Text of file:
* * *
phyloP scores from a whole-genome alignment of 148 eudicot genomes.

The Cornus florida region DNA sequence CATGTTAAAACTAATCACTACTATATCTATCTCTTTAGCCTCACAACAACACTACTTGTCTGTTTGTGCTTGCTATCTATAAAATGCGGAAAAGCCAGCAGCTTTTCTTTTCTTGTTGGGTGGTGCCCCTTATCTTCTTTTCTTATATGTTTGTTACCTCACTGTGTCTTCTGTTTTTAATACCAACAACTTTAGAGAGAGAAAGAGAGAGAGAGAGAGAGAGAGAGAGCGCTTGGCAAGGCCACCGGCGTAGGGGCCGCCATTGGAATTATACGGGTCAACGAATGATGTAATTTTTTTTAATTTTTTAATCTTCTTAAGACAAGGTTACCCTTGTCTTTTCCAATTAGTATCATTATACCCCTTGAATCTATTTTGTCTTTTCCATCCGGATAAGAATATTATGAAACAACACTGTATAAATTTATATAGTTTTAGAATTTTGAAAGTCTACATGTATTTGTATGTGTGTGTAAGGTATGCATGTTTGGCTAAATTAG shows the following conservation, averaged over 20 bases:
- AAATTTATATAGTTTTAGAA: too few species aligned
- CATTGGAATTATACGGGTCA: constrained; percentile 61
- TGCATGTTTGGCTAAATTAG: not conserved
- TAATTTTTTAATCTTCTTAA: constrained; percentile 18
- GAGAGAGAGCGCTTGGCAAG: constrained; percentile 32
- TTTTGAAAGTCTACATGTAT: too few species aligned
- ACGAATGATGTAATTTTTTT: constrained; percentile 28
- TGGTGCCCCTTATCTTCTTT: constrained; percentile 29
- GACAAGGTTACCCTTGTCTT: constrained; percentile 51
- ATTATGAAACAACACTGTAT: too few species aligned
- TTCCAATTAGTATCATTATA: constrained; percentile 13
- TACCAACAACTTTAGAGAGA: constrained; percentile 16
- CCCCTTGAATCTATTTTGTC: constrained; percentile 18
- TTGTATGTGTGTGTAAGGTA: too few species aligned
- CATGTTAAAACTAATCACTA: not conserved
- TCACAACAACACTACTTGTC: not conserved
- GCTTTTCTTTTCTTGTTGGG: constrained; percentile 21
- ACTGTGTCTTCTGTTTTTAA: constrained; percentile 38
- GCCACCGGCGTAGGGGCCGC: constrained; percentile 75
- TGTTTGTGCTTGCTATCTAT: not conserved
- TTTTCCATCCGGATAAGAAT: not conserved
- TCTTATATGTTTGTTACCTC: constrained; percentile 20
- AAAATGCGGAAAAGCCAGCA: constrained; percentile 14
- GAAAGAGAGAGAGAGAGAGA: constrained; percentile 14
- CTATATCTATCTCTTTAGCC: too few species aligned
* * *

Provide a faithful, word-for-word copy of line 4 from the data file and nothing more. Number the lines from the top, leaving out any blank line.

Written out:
- CATTGGAATTATACGGGTCA: constrained; percentile 61